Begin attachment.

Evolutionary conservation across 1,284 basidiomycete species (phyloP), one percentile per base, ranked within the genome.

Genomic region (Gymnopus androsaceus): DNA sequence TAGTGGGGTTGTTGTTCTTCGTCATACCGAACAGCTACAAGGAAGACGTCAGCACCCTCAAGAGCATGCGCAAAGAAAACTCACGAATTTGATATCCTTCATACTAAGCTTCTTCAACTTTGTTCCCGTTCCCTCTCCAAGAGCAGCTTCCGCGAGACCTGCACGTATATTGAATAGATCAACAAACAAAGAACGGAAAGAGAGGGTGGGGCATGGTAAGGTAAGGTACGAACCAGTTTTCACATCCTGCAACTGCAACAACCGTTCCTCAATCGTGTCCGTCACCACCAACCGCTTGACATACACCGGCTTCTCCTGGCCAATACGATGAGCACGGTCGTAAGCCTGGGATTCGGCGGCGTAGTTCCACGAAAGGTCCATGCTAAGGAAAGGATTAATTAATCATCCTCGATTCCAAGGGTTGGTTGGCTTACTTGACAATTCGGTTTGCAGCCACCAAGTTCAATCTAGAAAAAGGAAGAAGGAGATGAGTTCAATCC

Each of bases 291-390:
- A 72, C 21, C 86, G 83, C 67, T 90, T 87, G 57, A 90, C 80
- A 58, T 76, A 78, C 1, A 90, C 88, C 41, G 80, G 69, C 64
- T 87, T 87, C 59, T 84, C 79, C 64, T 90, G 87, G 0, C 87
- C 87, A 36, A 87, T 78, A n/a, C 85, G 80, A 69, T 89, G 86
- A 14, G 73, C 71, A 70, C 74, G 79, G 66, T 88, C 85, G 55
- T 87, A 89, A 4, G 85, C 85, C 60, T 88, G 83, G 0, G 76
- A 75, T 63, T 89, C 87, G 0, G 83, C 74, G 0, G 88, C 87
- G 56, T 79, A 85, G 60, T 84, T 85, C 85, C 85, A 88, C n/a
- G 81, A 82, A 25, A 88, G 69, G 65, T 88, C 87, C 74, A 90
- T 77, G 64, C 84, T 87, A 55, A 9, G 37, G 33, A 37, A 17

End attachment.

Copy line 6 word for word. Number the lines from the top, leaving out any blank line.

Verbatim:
- T 87, T 87, C 59, T 84, C 79, C 64, T 90, G 87, G 0, C 87